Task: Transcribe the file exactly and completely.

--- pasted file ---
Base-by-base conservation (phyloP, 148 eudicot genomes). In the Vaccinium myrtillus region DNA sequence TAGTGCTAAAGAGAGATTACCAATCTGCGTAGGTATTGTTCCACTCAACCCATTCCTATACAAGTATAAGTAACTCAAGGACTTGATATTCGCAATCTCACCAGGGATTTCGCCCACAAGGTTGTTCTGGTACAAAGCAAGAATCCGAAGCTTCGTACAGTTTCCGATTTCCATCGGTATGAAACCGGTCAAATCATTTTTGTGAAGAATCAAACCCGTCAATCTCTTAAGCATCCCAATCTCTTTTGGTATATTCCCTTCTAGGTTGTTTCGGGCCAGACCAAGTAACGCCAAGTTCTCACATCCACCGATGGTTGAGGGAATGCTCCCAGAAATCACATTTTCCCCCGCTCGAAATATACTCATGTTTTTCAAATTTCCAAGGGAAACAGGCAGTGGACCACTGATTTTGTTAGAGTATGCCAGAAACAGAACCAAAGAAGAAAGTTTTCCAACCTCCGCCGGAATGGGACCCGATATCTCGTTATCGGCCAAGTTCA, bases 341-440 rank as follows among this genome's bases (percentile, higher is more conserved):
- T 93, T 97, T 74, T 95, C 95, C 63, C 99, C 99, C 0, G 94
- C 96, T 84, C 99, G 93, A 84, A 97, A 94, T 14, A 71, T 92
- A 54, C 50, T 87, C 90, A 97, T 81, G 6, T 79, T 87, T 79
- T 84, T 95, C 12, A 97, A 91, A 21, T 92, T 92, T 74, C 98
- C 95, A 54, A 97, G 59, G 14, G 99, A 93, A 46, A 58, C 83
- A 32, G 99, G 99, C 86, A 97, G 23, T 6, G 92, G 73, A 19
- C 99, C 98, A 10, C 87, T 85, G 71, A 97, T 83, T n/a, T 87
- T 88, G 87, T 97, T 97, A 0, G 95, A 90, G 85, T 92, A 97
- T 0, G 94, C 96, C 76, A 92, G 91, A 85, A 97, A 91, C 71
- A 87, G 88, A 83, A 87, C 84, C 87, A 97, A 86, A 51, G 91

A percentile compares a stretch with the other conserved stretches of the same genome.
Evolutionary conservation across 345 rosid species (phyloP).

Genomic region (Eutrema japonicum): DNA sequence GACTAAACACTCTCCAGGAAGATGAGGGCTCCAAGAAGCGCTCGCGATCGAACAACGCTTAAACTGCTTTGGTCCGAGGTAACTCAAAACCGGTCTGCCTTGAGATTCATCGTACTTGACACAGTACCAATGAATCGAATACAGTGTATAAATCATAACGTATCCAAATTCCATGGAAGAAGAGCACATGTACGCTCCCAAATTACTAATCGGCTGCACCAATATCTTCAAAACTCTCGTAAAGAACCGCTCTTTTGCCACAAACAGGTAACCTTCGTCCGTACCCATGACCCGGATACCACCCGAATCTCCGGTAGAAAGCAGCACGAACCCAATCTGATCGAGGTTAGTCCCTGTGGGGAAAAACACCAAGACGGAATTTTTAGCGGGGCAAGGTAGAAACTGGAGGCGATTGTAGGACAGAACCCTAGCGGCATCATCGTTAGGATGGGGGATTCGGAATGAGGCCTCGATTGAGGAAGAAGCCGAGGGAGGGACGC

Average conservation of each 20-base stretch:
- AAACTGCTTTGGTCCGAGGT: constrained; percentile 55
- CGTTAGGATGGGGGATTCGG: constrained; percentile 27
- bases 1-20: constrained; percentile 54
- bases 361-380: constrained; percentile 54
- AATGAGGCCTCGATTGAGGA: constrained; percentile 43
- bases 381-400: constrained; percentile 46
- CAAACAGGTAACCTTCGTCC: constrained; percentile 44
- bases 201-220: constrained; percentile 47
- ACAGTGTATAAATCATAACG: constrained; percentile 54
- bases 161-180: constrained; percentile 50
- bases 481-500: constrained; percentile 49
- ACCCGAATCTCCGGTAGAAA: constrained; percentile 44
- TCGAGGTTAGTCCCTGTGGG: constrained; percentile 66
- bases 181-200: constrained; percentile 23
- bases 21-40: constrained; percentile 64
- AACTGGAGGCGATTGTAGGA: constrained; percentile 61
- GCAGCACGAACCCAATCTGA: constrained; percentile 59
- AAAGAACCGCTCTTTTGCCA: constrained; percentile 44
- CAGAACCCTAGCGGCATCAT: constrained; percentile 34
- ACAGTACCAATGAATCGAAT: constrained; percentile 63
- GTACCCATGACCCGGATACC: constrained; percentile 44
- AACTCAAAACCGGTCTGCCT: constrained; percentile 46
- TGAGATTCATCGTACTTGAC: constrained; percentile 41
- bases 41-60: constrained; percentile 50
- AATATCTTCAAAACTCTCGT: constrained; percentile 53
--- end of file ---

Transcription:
Base-by-base conservation (phyloP, 148 eudicot genomes). In the Vaccinium myrtillus region DNA sequence TAGTGCTAAAGAGAGATTACCAATCTGCGTAGGTATTGTTCCACTCAACCCATTCCTATACAAGTATAAGTAACTCAAGGACTTGATATTCGCAATCTCACCAGGGATTTCGCCCACAAGGTTGTTCTGGTACAAAGCAAGAATCCGAAGCTTCGTACAGTTTCCGATTTCCATCGGTATGAAACCGGTCAAATCATTTTTGTGAAGAATCAAACCCGTCAATCTCTTAAGCATCCCAATCTCTTTTGGTATATTCCCTTCTAGGTTGTTTCGGGCCAGACCAAGTAACGCCAAGTTCTCACATCCACCGATGGTTGAGGGAATGCTCCCAGAAATCACATTTTCCCCCGCTCGAAATATACTCATGTTTTTCAAATTTCCAAGGGAAACAGGCAGTGGACCACTGATTTTGTTAGAGTATGCCAGAAACAGAACCAAAGAAGAAAGTTTTCCAACCTCCGCCGGAATGGGACCCGATATCTCGTTATCGGCCAAGTTCA, bases 341-440 rank as follows among this genome's bases (percentile, higher is more conserved):
- T 93, T 97, T 74, T 95, C 95, C 63, C 99, C 99, C 0, G 94
- C 96, T 84, C 99, G 93, A 84, A 97, A 94, T 14, A 71, T 92
- A 54, C 50, T 87, C 90, A 97, T 81, G 6, T 79, T 87, T 79
- T 84, T 95, C 12, A 97, A 91, A 21, T 92, T 92, T 74, C 98
- C 95, A 54, A 97, G 59, G 14, G 99, A 93, A 46, A 58, C 83
- A 32, G 99, G 99, C 86, A 97, G 23, T 6, G 92, G 73, A 19
- C 99, C 98, A 10, C 87, T 85, G 71, A 97, T 83, T n/a, T 87
- T 88, G 87, T 97, T 97, A 0, G 95, A 90, G 85, T 92, A 97
- T 0, G 94, C 96, C 76, A 92, G 91, A 85, A 97, A 91, C 71
- A 87, G 88, A 83, A 87, C 84, C 87, A 97, A 86, A 51, G 91

A percentile compares a stretch with the other conserved stretches of the same genome.
Evolutionary conservation across 345 rosid species (phyloP).

Genomic region (Eutrema japonicum): DNA sequence GACTAAACACTCTCCAGGAAGATGAGGGCTCCAAGAAGCGCTCGCGATCGAACAACGCTTAAACTGCTTTGGTCCGAGGTAACTCAAAACCGGTCTGCCTTGAGATTCATCGTACTTGACACAGTACCAATGAATCGAATACAGTGTATAAATCATAACGTATCCAAATTCCATGGAAGAAGAGCACATGTACGCTCCCAAATTACTAATCGGCTGCACCAATATCTTCAAAACTCTCGTAAAGAACCGCTCTTTTGCCACAAACAGGTAACCTTCGTCCGTACCCATGACCCGGATACCACCCGAATCTCCGGTAGAAAGCAGCACGAACCCAATCTGATCGAGGTTAGTCCCTGTGGGGAAAAACACCAAGACGGAATTTTTAGCGGGGCAAGGTAGAAACTGGAGGCGATTGTAGGACAGAACCCTAGCGGCATCATCGTTAGGATGGGGGATTCGGAATGAGGCCTCGATTGAGGAAGAAGCCGAGGGAGGGACGC

Average conservation of each 20-base stretch:
- AAACTGCTTTGGTCCGAGGT: constrained; percentile 55
- CGTTAGGATGGGGGATTCGG: constrained; percentile 27
- bases 1-20: constrained; percentile 54
- bases 361-380: constrained; percentile 54
- AATGAGGCCTCGATTGAGGA: constrained; percentile 43
- bases 381-400: constrained; percentile 46
- CAAACAGGTAACCTTCGTCC: constrained; percentile 44
- bases 201-220: constrained; percentile 47
- ACAGTGTATAAATCATAACG: constrained; percentile 54
- bases 161-180: constrained; percentile 50
- bases 481-500: constrained; percentile 49
- ACCCGAATCTCCGGTAGAAA: constrained; percentile 44
- TCGAGGTTAGTCCCTGTGGG: constrained; percentile 66
- bases 181-200: constrained; percentile 23
- bases 21-40: constrained; percentile 64
- AACTGGAGGCGATTGTAGGA: constrained; percentile 61
- GCAGCACGAACCCAATCTGA: constrained; percentile 59
- AAAGAACCGCTCTTTTGCCA: constrained; percentile 44
- CAGAACCCTAGCGGCATCAT: constrained; percentile 34
- ACAGTACCAATGAATCGAAT: constrained; percentile 63
- GTACCCATGACCCGGATACC: constrained; percentile 44
- AACTCAAAACCGGTCTGCCT: constrained; percentile 46
- TGAGATTCATCGTACTTGAC: constrained; percentile 41
- bases 41-60: constrained; percentile 50
- AATATCTTCAAAACTCTCGT: constrained; percentile 53